Share You would have thought that Western society might have grown out of the habit of portraying powerful women as witches, but a trope that usually ended badly for women in the Middle Ages is still being used in the 21st century. Witches have featured in fairy tales and fiction for centuries. In her earliest incarnations, the witch served as a warning. Stories about the witch-as-hag demonised and punished women for attempting to exert power outside the bounds of the domestic sphere.
Literature and Art in England and Germany, ed. Adapted for hypertext by Melissa J. Formally speaking, ekphrasis is any description which brings a person, place, or thing vividly before the mind's eye.
For our purposes, ekphrasis can be understood as a means of citing one work of art within another, in Leo Spitzer's terms a way of reproducing "through the medium of words [ By Jordain"the period witnessed a steady industry in ekphrasis.
To a Lady" During the eighteenth century, it became increasingly common for male poets to write poems celebrating portraits of beautiful women. Thomas Tickell's "On a Lady's Picture"  stands as a typical example of a form which was devoted to a laudatory inspection and cataloguing of female accoutrements.
Towards the latter half of the century, poems on portraits began to appear more and more frequently in the fashionable collections of fugitive poetry and in the popular magazines of the day--particularly Gentleman's, Universal, and London.
In noting the beauty of the feminine image, however, the poets often use the metaphor of ravishment, and perhaps more significantly, muteness, to describe their own condition. While the portrait "breathes" life, the viewer stands breathless, paralyzed by the sublimity of the image. A kind of aesthetic osmosis occurs whereby the material qualities of the representation are transferred to the awestruck observer, who becomes powerless and inert, himself a kind of spectacle.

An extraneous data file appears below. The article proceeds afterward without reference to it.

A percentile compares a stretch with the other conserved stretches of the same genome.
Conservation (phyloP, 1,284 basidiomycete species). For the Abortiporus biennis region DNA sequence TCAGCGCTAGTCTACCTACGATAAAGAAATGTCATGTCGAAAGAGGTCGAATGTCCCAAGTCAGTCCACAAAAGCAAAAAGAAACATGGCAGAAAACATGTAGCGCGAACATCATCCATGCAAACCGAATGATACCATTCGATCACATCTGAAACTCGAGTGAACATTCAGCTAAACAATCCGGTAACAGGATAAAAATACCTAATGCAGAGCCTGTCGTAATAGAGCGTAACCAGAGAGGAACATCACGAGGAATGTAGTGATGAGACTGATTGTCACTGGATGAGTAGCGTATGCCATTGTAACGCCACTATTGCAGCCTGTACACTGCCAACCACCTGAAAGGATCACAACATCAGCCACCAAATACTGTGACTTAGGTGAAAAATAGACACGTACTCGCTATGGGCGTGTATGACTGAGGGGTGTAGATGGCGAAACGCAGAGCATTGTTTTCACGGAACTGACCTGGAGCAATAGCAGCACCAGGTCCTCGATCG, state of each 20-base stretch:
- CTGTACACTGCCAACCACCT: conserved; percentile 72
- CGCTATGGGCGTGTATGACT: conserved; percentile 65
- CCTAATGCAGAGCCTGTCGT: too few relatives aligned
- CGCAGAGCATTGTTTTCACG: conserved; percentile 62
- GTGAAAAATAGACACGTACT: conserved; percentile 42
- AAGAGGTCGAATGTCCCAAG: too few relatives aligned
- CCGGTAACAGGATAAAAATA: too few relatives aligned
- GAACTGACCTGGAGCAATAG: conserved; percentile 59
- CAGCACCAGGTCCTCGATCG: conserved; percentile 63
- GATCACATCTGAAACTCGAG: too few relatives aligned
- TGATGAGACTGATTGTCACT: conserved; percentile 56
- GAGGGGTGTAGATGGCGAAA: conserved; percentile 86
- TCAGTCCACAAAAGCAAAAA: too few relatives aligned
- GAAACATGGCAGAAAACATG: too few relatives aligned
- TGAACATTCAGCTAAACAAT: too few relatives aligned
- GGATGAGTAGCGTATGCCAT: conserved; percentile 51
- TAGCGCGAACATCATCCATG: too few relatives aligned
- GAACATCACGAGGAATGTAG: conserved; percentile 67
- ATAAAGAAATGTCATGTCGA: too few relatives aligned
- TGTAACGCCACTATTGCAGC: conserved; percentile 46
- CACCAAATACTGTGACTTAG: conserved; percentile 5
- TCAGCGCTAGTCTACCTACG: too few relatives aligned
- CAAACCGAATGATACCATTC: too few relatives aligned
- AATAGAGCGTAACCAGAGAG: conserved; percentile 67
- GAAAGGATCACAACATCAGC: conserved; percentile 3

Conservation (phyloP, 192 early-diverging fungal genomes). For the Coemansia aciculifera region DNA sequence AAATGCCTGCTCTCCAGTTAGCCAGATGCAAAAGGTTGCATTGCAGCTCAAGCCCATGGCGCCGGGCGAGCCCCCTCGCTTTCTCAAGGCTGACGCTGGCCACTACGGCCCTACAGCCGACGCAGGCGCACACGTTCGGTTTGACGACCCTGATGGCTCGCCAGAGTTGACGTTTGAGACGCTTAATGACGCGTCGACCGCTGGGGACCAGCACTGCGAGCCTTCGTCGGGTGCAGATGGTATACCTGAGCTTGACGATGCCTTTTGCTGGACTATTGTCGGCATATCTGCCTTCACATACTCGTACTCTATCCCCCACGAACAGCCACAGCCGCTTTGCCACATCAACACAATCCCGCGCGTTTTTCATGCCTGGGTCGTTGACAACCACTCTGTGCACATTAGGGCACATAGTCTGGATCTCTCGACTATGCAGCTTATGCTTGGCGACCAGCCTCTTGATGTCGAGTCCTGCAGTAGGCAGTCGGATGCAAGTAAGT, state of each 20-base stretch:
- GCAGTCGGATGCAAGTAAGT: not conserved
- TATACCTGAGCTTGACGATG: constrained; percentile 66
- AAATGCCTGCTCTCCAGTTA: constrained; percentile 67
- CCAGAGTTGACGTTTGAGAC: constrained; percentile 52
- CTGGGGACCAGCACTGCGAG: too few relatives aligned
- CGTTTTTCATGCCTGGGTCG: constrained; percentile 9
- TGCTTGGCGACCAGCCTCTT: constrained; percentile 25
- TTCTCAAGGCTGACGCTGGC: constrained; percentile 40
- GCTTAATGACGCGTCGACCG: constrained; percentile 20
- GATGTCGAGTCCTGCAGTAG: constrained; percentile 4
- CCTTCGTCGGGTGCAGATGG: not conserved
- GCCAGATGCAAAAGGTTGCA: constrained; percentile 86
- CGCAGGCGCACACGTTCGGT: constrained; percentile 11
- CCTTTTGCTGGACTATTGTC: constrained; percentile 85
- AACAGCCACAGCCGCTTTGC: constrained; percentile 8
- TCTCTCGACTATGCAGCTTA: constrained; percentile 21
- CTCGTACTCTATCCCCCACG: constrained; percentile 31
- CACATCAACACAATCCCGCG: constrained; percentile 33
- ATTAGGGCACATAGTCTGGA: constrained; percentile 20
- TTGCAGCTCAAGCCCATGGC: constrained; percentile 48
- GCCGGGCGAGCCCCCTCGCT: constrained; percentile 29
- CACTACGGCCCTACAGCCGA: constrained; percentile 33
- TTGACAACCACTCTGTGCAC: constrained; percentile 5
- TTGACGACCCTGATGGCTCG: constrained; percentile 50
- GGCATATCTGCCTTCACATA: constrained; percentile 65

The poet's challenge in these ekphrases is therefore to walk a fine line between making the image speak in Hagstrum's termsand avoiding the loss of speech himself. He must elude the fate of the University Prize poems--a passive, purely metonymic description of the object--and yet also devise a way of being sufficiently in control of his own imagination and language so as to enter fully into the image.
He must translate its beauties into words without compromising the boundaries of his own fragile selfhood. Holland's translation of Pliny's "On the Picture of Medea", published in the Gentleman's Magazine for April,is a good example of this reliance on external elements: When the great master all his art combin'd To paint the tumults of Medea's mind; Her inward struggles, swelling into view, Beneath the magic of his pencil grew, Behold the vivid lines distinctly glow, Stamp'd with a double character of woe.
Dark is the frown that clouds her gather'd brow, But bright the tear which trembles from below. Parental pity in that glist'ring tear, In that black frown a thousand threats appear.
Each look is pregnant with an offspring's fate, Now life in love, now death is doom'd in hate.
But here the skillful artist drew a veil O'er the dire sequel of the dreadful tale; Else had we seen a parent's hand embrued, Suffice the horrid thought, in filial blood-- His fault'ring touch confess'd a finer soul, Nor stain'd the canvas with a deed so foul.